FAQ No. 44 Causes Panic for Some Borrowers with Foreign Affiliates

By Bruce L. Blasnik, CPA, CGMA, Partner

On Wednesday evening, May 6, 2020, the Treasury Department released FAQ No. 44 which seems to reverse earlier guidance (FAQ No. 3) relating to the exclusion of non-U.S. based employees from the headcount number for purposes of determining eligibility for a Paycheck Protection Program (PPP) loan.

Specifically, FAQ No. 44 states:

Question: How do SBA’s affiliation rules at 13 C.F.R. 121.301(f) apply with regard to counting the employees of foreign and U.S. affiliates?

Answer: For purposes of the PPP’s 500 or fewer employee size standard, an applicant must count all of its employees and the employees of its U.S and foreign affiliates, absent a waiver of or an exception to the affiliation rules. 13 C.F.R. 121.301(f)(6). Business concerns seeking to qualify as a “small business concern” under section 3 of the Small Business Act (15 U.S.C. 632) on the basis of the employee-based size standard must do the same.

If your business, together with its domestic and foreign affiliates, had more than 500 employees on average during 2019, and you have received or applied for a PPP loan, we urge you to seek advice from qualified counsel immediately!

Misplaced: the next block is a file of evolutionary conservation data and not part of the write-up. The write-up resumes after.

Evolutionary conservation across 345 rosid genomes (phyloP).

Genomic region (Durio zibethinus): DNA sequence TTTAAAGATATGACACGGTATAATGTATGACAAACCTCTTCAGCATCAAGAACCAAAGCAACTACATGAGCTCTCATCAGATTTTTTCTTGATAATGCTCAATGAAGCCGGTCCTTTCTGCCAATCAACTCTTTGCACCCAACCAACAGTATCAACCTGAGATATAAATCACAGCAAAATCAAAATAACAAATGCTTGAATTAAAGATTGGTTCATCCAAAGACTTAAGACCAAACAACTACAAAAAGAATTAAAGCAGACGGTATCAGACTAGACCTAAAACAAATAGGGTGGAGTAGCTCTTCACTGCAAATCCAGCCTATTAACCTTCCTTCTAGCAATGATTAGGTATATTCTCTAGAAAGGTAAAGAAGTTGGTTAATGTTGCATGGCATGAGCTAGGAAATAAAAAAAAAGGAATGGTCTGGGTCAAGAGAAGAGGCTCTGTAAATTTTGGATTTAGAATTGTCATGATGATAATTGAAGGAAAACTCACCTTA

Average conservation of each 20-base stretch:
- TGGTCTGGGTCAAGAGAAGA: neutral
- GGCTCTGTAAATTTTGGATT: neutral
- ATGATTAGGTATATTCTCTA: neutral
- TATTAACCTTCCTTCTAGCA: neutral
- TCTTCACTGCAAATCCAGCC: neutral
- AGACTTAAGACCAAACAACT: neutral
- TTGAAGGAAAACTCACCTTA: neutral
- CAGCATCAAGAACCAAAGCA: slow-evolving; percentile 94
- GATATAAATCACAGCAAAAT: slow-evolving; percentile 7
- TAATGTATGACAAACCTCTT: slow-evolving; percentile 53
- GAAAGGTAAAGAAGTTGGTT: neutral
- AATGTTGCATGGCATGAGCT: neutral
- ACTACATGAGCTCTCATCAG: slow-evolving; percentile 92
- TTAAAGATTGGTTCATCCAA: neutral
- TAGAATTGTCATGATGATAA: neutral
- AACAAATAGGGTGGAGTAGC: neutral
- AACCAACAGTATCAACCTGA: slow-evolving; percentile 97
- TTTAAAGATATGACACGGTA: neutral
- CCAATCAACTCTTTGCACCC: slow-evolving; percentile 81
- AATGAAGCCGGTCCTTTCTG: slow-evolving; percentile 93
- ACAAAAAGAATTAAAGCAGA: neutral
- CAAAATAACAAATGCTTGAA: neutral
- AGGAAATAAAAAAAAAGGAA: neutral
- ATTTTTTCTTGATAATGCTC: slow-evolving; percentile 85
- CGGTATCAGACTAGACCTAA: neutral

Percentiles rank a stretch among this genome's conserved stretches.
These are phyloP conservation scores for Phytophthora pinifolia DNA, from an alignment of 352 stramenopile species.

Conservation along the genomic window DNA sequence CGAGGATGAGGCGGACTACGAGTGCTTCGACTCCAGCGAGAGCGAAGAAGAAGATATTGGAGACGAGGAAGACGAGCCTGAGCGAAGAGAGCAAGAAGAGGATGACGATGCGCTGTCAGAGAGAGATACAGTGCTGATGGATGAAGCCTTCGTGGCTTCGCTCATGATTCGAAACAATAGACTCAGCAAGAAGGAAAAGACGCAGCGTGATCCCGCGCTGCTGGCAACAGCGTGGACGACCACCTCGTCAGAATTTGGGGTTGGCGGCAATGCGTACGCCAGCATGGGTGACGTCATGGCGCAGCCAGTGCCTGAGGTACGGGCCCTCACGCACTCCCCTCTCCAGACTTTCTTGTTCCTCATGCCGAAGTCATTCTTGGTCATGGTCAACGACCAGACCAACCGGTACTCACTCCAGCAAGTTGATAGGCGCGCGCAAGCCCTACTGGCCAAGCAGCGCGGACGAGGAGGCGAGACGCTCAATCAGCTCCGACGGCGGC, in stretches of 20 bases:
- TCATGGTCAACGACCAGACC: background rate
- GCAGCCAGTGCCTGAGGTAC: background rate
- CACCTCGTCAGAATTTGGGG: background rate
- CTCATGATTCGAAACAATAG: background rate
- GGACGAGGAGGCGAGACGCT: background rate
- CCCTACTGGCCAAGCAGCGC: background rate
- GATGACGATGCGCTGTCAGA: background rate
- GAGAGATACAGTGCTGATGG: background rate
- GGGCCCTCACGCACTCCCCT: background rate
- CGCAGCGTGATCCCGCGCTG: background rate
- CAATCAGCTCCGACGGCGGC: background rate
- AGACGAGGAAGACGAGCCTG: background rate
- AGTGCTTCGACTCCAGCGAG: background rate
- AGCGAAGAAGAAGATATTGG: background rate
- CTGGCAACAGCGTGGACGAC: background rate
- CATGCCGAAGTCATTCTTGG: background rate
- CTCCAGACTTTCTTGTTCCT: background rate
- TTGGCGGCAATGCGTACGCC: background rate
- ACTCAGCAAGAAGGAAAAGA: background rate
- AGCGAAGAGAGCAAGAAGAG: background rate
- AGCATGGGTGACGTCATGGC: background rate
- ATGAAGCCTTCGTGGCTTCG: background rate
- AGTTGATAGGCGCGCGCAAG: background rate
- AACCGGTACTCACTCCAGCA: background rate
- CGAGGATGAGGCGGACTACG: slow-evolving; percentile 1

Among the options you might want to discuss with counsel are:

  1. Return or refuse the funds. (See below for a discussion of the safe harbor rule as it relates to the return of funds.)

  2. If you have already taken or deferred action based on receipt of the funds, such as rehiring furloughed workers or deferring lay-offs or salary reductions, you might return the unused funds.

  3. Forego forgiveness and repay the entire amount in due course.

  4. Apply for forgiveness for only the amount of funds used for incremental costs you incurred based on your receipt of the funds, such as the actions or inactions in 2., above.

  5. Retain the funds and apply for forgiveness based on reliance on the guidance in FAQ No. 17 (discussed below).

The History of the Guidance

The Coronavirus Aid, Relief and Economic Security Act (CARES Act or Act) was signed into law on March 27, 2020. The Act seemed to exclude from eligibility any business which, together with its domestic and foreign affiliates, has more than 500 employees or the number of employees listed in the U.S. Small Business Administration’s (SBA’s) alternative size standards. (Note that the employee count is generally based on the average over the 12 months prior to submitting an application.) On April 2, 2020, the SBA posted Interim Final Rule (IFR) No. 1 which introduced the concept of eligibility for businesses with 500 or fewer employees whose principal place of residence was in the U.S. However, due to the use – or perhaps misuse – of “and” and “or,” this new guidance was ambiguous.

On April 6, 2020, the SBA published FAQ No. 3, among others, which very unambiguously states:

Question: Does my business have to qualify as a small business concern (as defined in section 3 of the Small Business Act, 15 U.S.C. 632) in order to participate in the PPP?